A TRILLION MARKET CAP?
On the 03 August 2018, stories broke out across news channels that Apple had won the race to a market capitilisation of 1 trillion dollars. Was it surprisingly that this was even a race? Or if you knew about it perhaps it was surprising that Apple was not the first company in history to hit this landmark? Although it was the first US company.
What was the first company to reach a $ trillion market cap?
Could you name the first company to achieve a valuation according to market capitilisation of over $1,000,000,000,000? (there enough 0’s there to make you dizzy).
Before we reveal the answer, do you know what market capitalisation means? It is can be explained simply as the price of a share multiplied by the number of shares in issue. If I have 10 shares and each share is worth R20, well than my market capitilisation is R200. In practice the “market cap” is used as an indication of the size of a company.
PetroChina on the Shanghai Stock Exchange was the first company to achieve the historic “first company to a market cap of $1 trillion” back in 2007.
Apple were competing with their fellow titan of industry, Amazon, for the illustrious title of the first US company to $1 trillion. In the end Apple won that specific race but there is a different race being run at the same time.
Who is going to be the world’s first trillionaire?
This interesting race has one clear leader at this stage – it is being lead by Amazon’s founder and CEO, Jeff Bezos, who is pipped to become the worlds first trillionaire by 2030.
South African news reported that government is committed to spending R 59 billion on financial bailouts of the State-Owned Entities (SoE’s). These SoE’s have reported billions in losses and misappropriated audacious sums of money over the years. South African Airways has already been given R 15 billion in bailouts and the South African Post Service appears to have under estimated servicing 17 million South Africans.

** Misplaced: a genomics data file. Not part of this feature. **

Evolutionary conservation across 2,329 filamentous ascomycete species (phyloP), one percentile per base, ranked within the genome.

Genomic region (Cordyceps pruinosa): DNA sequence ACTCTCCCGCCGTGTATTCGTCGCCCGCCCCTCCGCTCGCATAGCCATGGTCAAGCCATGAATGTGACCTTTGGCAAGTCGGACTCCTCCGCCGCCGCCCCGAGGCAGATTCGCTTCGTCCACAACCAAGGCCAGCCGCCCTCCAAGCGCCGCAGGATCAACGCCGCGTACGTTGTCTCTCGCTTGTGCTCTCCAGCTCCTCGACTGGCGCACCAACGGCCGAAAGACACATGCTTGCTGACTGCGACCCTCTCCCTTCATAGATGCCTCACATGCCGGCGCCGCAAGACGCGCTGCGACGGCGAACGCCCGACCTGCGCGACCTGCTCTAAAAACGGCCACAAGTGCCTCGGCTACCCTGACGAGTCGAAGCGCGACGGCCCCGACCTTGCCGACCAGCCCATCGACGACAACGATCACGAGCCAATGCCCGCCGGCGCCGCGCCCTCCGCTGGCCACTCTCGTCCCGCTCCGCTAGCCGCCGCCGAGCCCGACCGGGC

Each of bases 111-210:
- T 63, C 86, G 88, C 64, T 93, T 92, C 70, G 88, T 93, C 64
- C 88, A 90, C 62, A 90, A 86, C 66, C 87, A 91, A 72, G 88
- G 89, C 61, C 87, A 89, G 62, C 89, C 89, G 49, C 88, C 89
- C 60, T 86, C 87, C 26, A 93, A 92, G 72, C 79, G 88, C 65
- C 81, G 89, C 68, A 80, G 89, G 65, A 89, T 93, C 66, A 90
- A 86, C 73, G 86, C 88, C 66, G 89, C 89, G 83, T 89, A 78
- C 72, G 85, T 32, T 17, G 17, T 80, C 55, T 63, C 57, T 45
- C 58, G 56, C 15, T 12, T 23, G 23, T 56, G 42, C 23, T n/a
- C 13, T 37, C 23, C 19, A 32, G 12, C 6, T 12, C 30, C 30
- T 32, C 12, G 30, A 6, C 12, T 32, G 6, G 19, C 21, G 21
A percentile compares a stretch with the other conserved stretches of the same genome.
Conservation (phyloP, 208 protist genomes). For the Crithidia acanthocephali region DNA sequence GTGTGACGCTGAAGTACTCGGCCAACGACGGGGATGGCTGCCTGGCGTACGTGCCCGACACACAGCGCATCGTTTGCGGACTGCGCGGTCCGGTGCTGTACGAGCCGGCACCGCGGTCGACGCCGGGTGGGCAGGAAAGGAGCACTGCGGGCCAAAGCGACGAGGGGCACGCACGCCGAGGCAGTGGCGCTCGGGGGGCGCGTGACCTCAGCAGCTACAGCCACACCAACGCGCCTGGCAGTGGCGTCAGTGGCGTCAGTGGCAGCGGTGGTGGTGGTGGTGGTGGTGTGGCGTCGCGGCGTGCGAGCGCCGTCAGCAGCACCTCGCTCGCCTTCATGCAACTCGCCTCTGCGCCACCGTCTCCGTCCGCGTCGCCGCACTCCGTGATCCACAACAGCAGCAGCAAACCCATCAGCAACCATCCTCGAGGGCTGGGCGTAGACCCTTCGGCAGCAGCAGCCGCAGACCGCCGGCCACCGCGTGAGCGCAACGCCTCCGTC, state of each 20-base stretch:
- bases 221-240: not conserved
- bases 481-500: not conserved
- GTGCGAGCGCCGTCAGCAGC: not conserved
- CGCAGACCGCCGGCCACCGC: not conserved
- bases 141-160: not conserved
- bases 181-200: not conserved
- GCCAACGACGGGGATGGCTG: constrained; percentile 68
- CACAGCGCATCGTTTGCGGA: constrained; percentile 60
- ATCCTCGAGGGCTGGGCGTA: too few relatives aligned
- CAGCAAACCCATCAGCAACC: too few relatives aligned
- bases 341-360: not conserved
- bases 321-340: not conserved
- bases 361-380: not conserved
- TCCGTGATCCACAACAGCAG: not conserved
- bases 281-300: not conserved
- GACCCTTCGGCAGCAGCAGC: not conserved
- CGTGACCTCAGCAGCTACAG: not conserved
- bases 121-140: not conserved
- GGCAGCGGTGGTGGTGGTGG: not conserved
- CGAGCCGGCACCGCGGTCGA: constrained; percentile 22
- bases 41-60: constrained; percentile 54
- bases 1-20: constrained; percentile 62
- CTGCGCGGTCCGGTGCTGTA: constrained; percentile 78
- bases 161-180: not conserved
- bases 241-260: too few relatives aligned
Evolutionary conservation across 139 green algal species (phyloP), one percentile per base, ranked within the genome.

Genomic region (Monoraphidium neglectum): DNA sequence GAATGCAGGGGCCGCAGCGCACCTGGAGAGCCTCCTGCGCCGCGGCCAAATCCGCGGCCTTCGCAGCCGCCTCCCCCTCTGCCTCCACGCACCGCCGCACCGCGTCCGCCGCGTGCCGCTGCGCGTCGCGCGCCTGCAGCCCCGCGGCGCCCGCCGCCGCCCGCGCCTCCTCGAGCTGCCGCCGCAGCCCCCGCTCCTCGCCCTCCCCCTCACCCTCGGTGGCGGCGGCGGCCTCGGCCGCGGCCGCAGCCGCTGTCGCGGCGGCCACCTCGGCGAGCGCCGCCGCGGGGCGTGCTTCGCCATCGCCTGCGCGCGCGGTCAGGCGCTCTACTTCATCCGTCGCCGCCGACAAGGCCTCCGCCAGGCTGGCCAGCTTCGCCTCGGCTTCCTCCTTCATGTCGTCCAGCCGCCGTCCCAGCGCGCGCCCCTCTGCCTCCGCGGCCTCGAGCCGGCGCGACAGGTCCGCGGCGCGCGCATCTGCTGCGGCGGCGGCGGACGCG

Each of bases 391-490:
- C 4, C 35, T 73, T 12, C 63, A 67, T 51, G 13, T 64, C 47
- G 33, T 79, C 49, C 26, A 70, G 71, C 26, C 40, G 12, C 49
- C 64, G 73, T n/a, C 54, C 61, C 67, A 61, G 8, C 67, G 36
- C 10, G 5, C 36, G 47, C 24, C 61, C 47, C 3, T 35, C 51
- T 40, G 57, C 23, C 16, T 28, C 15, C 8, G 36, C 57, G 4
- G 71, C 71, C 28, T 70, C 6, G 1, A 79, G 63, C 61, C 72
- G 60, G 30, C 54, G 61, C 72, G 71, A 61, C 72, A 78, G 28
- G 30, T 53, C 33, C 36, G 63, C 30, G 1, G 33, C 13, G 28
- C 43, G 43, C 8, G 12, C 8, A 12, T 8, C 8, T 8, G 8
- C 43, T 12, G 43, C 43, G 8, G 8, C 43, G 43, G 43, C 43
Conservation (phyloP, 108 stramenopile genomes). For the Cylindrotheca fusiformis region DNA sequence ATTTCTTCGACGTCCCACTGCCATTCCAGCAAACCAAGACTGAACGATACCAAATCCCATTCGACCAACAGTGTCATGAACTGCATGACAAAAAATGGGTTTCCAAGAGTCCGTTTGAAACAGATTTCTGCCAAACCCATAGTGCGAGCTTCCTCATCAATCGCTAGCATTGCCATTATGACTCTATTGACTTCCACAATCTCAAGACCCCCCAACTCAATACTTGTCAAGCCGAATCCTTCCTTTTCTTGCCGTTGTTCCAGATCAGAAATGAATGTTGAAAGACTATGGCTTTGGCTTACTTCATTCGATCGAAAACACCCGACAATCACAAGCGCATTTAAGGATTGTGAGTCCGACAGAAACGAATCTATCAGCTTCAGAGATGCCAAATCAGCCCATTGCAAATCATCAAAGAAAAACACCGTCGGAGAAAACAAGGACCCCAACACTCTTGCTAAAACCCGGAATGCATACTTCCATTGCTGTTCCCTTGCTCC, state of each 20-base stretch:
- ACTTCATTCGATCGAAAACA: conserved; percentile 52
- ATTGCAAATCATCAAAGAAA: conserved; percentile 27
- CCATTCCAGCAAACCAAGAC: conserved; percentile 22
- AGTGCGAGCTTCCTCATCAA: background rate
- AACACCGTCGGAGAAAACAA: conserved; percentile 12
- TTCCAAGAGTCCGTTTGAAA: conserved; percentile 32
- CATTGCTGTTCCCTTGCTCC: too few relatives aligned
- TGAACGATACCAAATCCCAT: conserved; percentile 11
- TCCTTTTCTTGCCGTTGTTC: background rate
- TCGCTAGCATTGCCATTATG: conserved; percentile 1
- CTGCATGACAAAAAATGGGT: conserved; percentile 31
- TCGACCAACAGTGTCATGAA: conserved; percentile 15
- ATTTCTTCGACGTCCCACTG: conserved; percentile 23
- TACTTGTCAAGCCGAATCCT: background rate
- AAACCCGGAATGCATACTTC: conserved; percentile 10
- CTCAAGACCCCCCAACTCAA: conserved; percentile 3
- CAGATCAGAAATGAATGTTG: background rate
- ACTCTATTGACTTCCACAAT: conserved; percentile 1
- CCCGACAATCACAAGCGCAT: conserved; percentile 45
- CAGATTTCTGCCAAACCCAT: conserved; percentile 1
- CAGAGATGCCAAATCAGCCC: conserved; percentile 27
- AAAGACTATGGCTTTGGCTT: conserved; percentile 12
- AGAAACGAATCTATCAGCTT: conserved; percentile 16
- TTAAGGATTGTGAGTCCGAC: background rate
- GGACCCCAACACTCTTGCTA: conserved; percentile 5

WHAT IS THE POINT?
There is a good chance right now you are sitting back and saying “yes, yes I’ve seen all of this already – why are you telling me this?”.
Well here is the crux of the article: have you truly comprehended the implications and quantum of the numbers we have shared with you? Or have you merely glossed over it all and thought “yeah . . that’s a large amount”?
Personally I was certainly part of the latter group. I never correctly interpreted the significance of a million, compared to a billion versus a trillion. Have you?
Perhaps the most practical way of contextualising this, is to put it into a format that is readily understandable. Let’s use “time” as our relative indicator and keep in mind how old you are as the base.
1 million seconds is the same as saying 11.57 days. This is hardly 2 weeks and can relate to a fraction of the time we are on this earth. By contrast 1 billion seconds is the same as saying 31.71 years. That’s a little bit more scary hey? It equates to close to half the average life expectancy of developed nations. Finally and most nerve wracking of all is 1 trillion seconds, which is the same as saying 31,710 years. We are in the year 2018 right? It safe to say thirty one thousand seven hundred years ago was really going “back in the day”.
This simple illustration indicates the immense divide between these amounts. It was a good indication for me that I should not be too flippant when hearing the words trillions, billions or millions and I hope you too can now appreciate the significance of the numbers we started with. Does this change your impression of what we said previously?